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Unpredictable Voters in Ideal Point Estimation

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  • Lauderdale, Benjamin E.

Abstract

Ideal point estimators are typically based on an assumption that all legislators are equally responsive to modeled dimensions of legislative disagreement; however, particularistic constituency interests and idiosyncrasies of individual legislators introduce variation in the degree to which legislators cast votes predictably. I introduce a Bayesian heteroskedastic ideal point estimator and demonstrate by Monte Carlo simulation that it outperforms standard homoskedastic estimators at recovering the relative positions of legislators. In addition to providing a refinement of ideal point estimates, the heteroskedastic estimator recovers legislator-specific error variance parameters that describe the extent to which each legislator's voting behavior is not conditioned on the primary axes of disagreement in the legislature. Through applications to the roll call histories of the U.S. Congress, the E.U. Parliament, and the U.N. General Assembly, I demonstrate how to use the heteroskedastic estimator to study substantive questions related to legislative incentives for low-dimensional voting behavior as well as diagnose unmodeled dimensions and nonconstant ideal points.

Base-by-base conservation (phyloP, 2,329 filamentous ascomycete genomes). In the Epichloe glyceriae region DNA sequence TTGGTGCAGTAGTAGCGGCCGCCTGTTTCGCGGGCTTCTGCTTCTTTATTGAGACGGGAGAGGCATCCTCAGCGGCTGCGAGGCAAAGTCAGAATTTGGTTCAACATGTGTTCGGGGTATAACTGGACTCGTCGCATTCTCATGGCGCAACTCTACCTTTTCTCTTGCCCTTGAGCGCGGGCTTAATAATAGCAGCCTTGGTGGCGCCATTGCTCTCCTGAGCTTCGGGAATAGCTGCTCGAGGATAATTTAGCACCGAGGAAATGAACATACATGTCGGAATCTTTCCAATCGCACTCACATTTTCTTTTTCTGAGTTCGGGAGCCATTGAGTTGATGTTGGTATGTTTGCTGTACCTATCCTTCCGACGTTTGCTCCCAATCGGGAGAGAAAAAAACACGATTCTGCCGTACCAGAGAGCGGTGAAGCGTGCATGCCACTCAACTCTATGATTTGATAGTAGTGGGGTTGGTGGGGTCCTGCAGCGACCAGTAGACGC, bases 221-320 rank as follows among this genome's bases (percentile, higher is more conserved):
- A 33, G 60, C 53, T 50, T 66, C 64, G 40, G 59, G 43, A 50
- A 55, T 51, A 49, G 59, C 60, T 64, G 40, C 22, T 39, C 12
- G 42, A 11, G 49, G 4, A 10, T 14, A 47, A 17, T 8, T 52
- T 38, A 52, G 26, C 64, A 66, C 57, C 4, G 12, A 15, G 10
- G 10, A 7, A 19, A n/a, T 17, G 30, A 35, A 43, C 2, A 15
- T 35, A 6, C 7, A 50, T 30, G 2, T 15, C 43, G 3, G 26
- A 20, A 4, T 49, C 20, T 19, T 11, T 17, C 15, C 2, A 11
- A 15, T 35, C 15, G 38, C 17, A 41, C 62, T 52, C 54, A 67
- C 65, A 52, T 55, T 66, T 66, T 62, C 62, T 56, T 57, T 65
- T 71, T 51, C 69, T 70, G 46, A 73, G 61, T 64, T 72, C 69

Suggested Citation

  • Lauderdale, Benjamin E., 2010. "Unpredictable Voters in Ideal Point Estimation," Political Analysis, Cambridge University Press, vol. 18(2), pages 151-171, April.
  • Handle: RePEc:cup:polals:v:18:y:2010:i:02:p:151-171_01
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    Cited by:

    1. Eijffinger, Sylvester & Mahieu, Ronald & Raes, Louis, 2018. "Inferring hawks and doves from voting records," European Journal of Political Economy, Elsevier, vol. 51(C), pages 107-120.
    2. repec:kap:pubcho:v:176:y:2018:i:1:d:10.1007_s11127-018-0540-6 is not listed on IDEAS
    3. Daniel Lee, 2014. "Third-party threat and the dimensionality of major-party roll call voting," Public Choice, Springer, vol. 159(3), pages 515-531, June.
    4. Eijffinger, Sylvester C W & Mahieu, Ronald J & Raes, Louis, 2015. "Hawks and Doves at the FOMC," CEPR Discussion Papers 10442, C.E.P.R. Discussion Papers.
    5. Simon Hug & Richard Luk√°cs, 2014. "Preferences or blocs? Voting in the United Nations Human Rights Council," The Review of International Organizations, Springer, vol. 9(1), pages 83-106, March.
    6. Christopher Hare & Keith T. Poole, 2015. "Measuring ideology in Congress," Chapters, in: Jac C. Heckelman & Nicholas R. Miller (ed.), Handbook of Social Choice and Voting, chapter 18, pages 327-346, Edward Elgar Publishing.

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